German Finance Minister Olaf Scholz said EU reforms proposed by French President Emmanuel Macron should be addressed before European elections next year, but added that some of the proposals were not feasible.
Scholz told the Frankfurter Allgemeine Sonntagszeitung newspaper Germany would work closely with France over the coming months to assess which reforms should be advanced.
France has been pressing Germany and other European countries to stop holding up tough decisions about the euro zone’s banking and capital market regulations.
EU Commissioner Günther Oettinger also criticised Berlin on Saturday for dragging its feet on Macron’s proposals and said initial decisions should be made at the EU summit in June.
“Macron deserves quicker answers from Germany,” he told the same newspaper in a separate interview.
Scholz agreed that the issue needed to be addressed.
“We will examine what is possible without overloading the ability of individual members to act,” he said in the interview, to be published on Sunday.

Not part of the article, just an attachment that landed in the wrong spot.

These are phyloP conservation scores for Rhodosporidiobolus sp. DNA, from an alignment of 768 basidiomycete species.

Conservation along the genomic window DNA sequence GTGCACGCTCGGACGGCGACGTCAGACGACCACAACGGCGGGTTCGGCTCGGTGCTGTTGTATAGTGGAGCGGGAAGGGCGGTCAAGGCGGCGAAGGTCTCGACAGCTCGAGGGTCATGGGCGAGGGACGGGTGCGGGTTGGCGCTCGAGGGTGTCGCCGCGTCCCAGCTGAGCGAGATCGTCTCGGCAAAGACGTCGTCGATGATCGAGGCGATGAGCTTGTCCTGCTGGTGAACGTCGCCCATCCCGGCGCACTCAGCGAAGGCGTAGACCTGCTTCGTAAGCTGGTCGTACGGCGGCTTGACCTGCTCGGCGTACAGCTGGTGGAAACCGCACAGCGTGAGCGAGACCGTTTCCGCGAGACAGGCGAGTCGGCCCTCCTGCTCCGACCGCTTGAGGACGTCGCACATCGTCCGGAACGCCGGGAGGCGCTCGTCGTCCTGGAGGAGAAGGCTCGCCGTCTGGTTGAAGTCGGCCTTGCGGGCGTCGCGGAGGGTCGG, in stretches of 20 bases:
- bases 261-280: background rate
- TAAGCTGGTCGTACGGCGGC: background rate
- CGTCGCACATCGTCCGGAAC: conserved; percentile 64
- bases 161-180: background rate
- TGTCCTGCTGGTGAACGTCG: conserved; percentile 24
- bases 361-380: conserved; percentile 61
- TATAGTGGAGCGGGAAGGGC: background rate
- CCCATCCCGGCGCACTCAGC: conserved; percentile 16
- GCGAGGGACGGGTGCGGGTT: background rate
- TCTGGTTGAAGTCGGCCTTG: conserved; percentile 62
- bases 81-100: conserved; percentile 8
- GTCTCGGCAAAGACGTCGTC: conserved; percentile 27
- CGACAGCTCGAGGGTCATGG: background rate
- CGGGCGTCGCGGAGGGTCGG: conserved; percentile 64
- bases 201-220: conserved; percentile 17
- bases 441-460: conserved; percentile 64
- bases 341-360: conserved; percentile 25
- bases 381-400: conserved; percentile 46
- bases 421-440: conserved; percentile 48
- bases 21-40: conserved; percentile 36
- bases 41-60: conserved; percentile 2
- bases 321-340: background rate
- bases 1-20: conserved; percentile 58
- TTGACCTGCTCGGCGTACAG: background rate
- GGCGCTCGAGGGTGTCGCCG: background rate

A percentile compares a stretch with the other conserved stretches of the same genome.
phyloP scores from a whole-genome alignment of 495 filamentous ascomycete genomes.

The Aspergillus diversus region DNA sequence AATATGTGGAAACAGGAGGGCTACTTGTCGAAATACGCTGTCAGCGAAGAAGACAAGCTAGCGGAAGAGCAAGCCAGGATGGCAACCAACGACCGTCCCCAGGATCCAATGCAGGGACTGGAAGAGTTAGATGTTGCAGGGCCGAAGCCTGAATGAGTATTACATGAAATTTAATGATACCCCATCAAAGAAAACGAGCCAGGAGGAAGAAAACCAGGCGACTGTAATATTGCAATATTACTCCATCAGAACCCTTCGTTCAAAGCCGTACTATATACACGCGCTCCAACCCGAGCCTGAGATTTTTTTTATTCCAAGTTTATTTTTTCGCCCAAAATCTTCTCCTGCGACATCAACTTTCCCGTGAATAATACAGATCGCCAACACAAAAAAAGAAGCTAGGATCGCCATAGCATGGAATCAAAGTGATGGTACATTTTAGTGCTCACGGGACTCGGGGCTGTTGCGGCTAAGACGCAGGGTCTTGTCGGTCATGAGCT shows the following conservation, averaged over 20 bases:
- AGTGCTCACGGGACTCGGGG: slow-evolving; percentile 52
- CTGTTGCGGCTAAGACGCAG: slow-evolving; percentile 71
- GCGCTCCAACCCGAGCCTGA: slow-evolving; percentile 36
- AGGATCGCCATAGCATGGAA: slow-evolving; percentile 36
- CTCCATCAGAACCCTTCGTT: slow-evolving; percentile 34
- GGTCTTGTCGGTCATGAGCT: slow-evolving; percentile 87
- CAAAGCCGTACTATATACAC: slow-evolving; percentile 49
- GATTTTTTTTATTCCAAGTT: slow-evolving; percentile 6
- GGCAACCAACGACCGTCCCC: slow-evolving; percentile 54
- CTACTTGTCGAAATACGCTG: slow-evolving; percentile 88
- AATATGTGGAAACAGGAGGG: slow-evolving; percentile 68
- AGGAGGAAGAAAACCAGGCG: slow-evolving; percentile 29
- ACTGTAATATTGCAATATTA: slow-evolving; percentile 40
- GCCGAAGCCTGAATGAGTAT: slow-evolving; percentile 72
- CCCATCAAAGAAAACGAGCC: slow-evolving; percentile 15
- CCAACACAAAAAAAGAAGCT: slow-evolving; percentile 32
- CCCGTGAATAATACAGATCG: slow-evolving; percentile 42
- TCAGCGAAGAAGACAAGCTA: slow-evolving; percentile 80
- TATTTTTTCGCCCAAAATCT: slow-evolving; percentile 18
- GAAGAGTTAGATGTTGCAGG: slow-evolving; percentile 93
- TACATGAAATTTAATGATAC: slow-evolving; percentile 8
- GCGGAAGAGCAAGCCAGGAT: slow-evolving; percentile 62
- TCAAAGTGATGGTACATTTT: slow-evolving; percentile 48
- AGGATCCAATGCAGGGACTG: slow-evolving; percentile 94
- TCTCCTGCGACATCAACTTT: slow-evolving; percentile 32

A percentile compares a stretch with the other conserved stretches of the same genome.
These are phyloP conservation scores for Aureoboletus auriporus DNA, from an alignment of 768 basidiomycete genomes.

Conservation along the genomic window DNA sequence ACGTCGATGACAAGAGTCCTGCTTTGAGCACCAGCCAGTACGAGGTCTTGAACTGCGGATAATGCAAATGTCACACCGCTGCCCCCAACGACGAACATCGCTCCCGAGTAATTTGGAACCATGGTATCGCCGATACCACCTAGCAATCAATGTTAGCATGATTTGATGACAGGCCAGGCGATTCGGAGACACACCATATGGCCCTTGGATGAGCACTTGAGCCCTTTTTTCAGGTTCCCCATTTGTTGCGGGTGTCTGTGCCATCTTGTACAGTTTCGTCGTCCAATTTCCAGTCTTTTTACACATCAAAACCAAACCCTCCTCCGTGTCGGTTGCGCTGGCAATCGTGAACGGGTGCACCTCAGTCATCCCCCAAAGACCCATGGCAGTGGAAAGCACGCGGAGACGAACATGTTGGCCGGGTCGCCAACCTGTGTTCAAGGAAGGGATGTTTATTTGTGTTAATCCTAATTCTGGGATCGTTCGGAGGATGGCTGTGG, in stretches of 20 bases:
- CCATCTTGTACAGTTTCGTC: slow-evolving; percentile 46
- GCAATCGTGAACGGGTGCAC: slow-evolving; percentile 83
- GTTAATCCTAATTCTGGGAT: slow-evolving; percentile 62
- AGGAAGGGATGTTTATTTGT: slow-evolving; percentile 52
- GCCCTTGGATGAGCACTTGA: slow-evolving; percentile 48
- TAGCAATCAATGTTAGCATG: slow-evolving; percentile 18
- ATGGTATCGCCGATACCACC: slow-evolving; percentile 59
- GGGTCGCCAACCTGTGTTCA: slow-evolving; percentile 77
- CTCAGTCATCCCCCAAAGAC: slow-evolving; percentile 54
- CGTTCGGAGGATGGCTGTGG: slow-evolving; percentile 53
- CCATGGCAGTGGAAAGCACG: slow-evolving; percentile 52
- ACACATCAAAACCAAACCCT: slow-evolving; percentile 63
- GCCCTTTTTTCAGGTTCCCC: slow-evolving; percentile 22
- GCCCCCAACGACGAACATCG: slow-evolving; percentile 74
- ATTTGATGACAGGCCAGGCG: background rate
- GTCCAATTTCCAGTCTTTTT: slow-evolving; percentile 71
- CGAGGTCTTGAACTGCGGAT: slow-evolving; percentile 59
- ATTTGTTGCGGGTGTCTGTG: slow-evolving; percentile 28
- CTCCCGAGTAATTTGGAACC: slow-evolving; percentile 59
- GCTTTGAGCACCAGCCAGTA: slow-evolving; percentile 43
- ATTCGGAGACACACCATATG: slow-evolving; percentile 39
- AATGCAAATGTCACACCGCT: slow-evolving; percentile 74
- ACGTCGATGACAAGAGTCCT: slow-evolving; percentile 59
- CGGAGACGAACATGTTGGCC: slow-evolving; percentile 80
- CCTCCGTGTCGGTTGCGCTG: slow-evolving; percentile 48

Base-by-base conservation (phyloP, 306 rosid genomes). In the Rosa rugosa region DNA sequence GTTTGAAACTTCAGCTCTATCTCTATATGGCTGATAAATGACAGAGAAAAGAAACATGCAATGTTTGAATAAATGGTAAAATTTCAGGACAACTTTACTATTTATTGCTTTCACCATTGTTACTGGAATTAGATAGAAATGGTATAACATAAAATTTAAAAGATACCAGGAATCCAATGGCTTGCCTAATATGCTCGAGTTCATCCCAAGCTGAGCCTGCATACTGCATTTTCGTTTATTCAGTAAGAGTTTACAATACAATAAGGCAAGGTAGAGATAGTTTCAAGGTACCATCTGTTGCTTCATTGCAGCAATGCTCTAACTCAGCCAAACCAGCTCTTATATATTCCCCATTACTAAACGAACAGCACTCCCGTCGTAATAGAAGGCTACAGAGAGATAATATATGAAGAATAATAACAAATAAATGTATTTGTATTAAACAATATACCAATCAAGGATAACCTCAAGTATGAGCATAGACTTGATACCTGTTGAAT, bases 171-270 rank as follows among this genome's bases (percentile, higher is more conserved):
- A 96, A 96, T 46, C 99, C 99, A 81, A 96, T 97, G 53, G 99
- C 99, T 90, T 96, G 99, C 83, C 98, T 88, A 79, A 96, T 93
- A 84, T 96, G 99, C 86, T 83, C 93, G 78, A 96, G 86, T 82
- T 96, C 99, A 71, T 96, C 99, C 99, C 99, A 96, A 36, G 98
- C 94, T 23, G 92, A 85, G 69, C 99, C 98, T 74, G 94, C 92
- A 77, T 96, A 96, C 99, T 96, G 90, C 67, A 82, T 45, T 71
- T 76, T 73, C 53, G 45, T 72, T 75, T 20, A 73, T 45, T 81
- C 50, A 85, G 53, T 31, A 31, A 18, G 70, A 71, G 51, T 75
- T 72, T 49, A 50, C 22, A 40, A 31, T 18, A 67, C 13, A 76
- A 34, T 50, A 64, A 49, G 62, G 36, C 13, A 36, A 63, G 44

Scholz’s comments come days before Macron is due to visit Berlin to meet Chancellor Angela Merkel.
Scholz said it was clear that Germany would have to increase its funding of the European Union after Britain leaves the bloc.
But he said Germany would not cover the resulting financial gap on its own, echoing comments by his predecessor, conservative hardliner Wolfgang Schaeuble.
“A German finance minister stays a German finance minister. And I will put on my most miserly face,” he said.
Expanding the ESM
Regarding reforms proposed by Macron, he said Germany wanted to expand the European Stability Mechanism into a monetary union while also ensuring continued parliamentary control.
He said there were “hard nuts to crack” with regard to a proposed banking union, including the high level of non-performing loans in some countries.
Asked about Macron’s proposal for a European budget and a European finance minister, Scholz said: “These ideas are bringing new momentum into the European project that we need. But the French president also knows that not all of his ideas can be realised.”
Merkel is due to discuss the EU reforms with senior members of her conservative bloc in parliament on Monday after Ralph Brinkhaus, deputy leader of the conservative parliamentary group, raised serious concerns about the eurozone reform drive.
Oettinger, who is also a conservative, said those comments threatened to derail the reform efforts and were “not acceptable.”